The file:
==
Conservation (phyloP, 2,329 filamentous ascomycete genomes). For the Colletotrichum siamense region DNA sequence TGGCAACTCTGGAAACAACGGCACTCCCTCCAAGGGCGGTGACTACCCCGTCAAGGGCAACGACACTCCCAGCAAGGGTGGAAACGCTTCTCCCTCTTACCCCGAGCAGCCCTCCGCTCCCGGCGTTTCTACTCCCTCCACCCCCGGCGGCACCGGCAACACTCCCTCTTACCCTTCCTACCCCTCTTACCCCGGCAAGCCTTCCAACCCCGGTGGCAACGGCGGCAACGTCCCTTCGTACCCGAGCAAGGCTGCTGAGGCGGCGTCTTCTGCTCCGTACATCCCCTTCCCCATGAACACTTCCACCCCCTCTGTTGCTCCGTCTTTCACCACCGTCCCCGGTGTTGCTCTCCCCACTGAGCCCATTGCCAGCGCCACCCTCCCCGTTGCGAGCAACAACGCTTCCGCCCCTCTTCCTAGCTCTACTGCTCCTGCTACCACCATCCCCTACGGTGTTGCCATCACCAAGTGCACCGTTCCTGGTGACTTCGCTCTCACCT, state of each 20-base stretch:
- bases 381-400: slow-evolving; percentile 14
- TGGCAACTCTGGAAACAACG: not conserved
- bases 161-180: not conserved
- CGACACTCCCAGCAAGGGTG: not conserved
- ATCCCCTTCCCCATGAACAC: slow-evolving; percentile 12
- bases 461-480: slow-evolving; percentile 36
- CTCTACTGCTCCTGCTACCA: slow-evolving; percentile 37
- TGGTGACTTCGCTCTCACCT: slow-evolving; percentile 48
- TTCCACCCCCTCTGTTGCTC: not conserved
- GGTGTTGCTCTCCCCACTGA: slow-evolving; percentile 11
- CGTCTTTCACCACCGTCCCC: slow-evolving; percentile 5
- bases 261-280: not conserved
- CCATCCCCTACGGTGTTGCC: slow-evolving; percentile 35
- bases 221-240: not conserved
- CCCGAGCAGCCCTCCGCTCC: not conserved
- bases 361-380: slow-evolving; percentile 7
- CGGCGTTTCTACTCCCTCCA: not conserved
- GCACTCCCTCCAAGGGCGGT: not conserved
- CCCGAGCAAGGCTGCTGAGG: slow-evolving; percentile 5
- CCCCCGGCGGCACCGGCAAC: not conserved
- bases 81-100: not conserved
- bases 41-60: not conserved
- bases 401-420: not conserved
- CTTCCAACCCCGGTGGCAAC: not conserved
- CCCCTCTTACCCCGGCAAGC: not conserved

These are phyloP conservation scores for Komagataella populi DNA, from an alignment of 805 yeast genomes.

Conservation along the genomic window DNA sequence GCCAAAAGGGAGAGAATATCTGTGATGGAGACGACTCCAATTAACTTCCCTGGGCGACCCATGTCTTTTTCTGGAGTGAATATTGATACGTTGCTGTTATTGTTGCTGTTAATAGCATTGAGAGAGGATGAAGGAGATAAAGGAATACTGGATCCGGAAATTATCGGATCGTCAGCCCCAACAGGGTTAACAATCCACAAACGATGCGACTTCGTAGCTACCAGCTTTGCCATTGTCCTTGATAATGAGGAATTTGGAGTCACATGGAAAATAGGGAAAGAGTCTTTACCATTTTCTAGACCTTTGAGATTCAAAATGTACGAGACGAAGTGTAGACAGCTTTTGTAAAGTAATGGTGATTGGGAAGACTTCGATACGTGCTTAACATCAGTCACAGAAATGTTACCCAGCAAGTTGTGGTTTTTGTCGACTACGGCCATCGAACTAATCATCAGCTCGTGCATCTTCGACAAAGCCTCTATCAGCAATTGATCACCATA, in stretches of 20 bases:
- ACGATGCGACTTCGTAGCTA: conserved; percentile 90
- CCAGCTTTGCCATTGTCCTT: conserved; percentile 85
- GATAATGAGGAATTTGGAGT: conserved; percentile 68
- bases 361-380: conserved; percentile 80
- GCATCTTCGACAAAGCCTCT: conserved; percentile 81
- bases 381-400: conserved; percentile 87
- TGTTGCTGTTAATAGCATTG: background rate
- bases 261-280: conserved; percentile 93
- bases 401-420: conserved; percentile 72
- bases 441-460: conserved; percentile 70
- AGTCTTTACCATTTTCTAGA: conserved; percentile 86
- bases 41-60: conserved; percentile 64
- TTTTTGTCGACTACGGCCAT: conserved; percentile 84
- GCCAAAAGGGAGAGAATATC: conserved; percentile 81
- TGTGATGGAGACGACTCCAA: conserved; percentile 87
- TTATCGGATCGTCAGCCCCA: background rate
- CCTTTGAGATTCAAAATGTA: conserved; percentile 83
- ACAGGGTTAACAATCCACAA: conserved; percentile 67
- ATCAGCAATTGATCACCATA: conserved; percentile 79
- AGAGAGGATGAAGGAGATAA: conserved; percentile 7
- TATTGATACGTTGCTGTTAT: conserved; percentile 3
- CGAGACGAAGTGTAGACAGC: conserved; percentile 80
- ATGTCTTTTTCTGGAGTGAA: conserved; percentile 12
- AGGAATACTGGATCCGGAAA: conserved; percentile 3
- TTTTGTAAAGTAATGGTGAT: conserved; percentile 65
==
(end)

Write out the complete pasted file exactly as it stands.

Conservation (phyloP, 2,329 filamentous ascomycete genomes). For the Colletotrichum siamense region DNA sequence TGGCAACTCTGGAAACAACGGCACTCCCTCCAAGGGCGGTGACTACCCCGTCAAGGGCAACGACACTCCCAGCAAGGGTGGAAACGCTTCTCCCTCTTACCCCGAGCAGCCCTCCGCTCCCGGCGTTTCTACTCCCTCCACCCCCGGCGGCACCGGCAACACTCCCTCTTACCCTTCCTACCCCTCTTACCCCGGCAAGCCTTCCAACCCCGGTGGCAACGGCGGCAACGTCCCTTCGTACCCGAGCAAGGCTGCTGAGGCGGCGTCTTCTGCTCCGTACATCCCCTTCCCCATGAACACTTCCACCCCCTCTGTTGCTCCGTCTTTCACCACCGTCCCCGGTGTTGCTCTCCCCACTGAGCCCATTGCCAGCGCCACCCTCCCCGTTGCGAGCAACAACGCTTCCGCCCCTCTTCCTAGCTCTACTGCTCCTGCTACCACCATCCCCTACGGTGTTGCCATCACCAAGTGCACCGTTCCTGGTGACTTCGCTCTCACCT, state of each 20-base stretch:
- bases 381-400: slow-evolving; percentile 14
- TGGCAACTCTGGAAACAACG: not conserved
- bases 161-180: not conserved
- CGACACTCCCAGCAAGGGTG: not conserved
- ATCCCCTTCCCCATGAACAC: slow-evolving; percentile 12
- bases 461-480: slow-evolving; percentile 36
- CTCTACTGCTCCTGCTACCA: slow-evolving; percentile 37
- TGGTGACTTCGCTCTCACCT: slow-evolving; percentile 48
- TTCCACCCCCTCTGTTGCTC: not conserved
- GGTGTTGCTCTCCCCACTGA: slow-evolving; percentile 11
- CGTCTTTCACCACCGTCCCC: slow-evolving; percentile 5
- bases 261-280: not conserved
- CCATCCCCTACGGTGTTGCC: slow-evolving; percentile 35
- bases 221-240: not conserved
- CCCGAGCAGCCCTCCGCTCC: not conserved
- bases 361-380: slow-evolving; percentile 7
- CGGCGTTTCTACTCCCTCCA: not conserved
- GCACTCCCTCCAAGGGCGGT: not conserved
- CCCGAGCAAGGCTGCTGAGG: slow-evolving; percentile 5
- CCCCCGGCGGCACCGGCAAC: not conserved
- bases 81-100: not conserved
- bases 41-60: not conserved
- bases 401-420: not conserved
- CTTCCAACCCCGGTGGCAAC: not conserved
- CCCCTCTTACCCCGGCAAGC: not conserved

These are phyloP conservation scores for Komagataella populi DNA, from an alignment of 805 yeast genomes.

Conservation along the genomic window DNA sequence GCCAAAAGGGAGAGAATATCTGTGATGGAGACGACTCCAATTAACTTCCCTGGGCGACCCATGTCTTTTTCTGGAGTGAATATTGATACGTTGCTGTTATTGTTGCTGTTAATAGCATTGAGAGAGGATGAAGGAGATAAAGGAATACTGGATCCGGAAATTATCGGATCGTCAGCCCCAACAGGGTTAACAATCCACAAACGATGCGACTTCGTAGCTACCAGCTTTGCCATTGTCCTTGATAATGAGGAATTTGGAGTCACATGGAAAATAGGGAAAGAGTCTTTACCATTTTCTAGACCTTTGAGATTCAAAATGTACGAGACGAAGTGTAGACAGCTTTTGTAAAGTAATGGTGATTGGGAAGACTTCGATACGTGCTTAACATCAGTCACAGAAATGTTACCCAGCAAGTTGTGGTTTTTGTCGACTACGGCCATCGAACTAATCATCAGCTCGTGCATCTTCGACAAAGCCTCTATCAGCAATTGATCACCATA, in stretches of 20 bases:
- ACGATGCGACTTCGTAGCTA: conserved; percentile 90
- CCAGCTTTGCCATTGTCCTT: conserved; percentile 85
- GATAATGAGGAATTTGGAGT: conserved; percentile 68
- bases 361-380: conserved; percentile 80
- GCATCTTCGACAAAGCCTCT: conserved; percentile 81
- bases 381-400: conserved; percentile 87
- TGTTGCTGTTAATAGCATTG: background rate
- bases 261-280: conserved; percentile 93
- bases 401-420: conserved; percentile 72
- bases 441-460: conserved; percentile 70
- AGTCTTTACCATTTTCTAGA: conserved; percentile 86
- bases 41-60: conserved; percentile 64
- TTTTTGTCGACTACGGCCAT: conserved; percentile 84
- GCCAAAAGGGAGAGAATATC: conserved; percentile 81
- TGTGATGGAGACGACTCCAA: conserved; percentile 87
- TTATCGGATCGTCAGCCCCA: background rate
- CCTTTGAGATTCAAAATGTA: conserved; percentile 83
- ACAGGGTTAACAATCCACAA: conserved; percentile 67
- ATCAGCAATTGATCACCATA: conserved; percentile 79
- AGAGAGGATGAAGGAGATAA: conserved; percentile 7
- TATTGATACGTTGCTGTTAT: conserved; percentile 3
- CGAGACGAAGTGTAGACAGC: conserved; percentile 80
- ATGTCTTTTTCTGGAGTGAA: conserved; percentile 12
- AGGAATACTGGATCCGGAAA: conserved; percentile 3
- TTTTGTAAAGTAATGGTGAT: conserved; percentile 65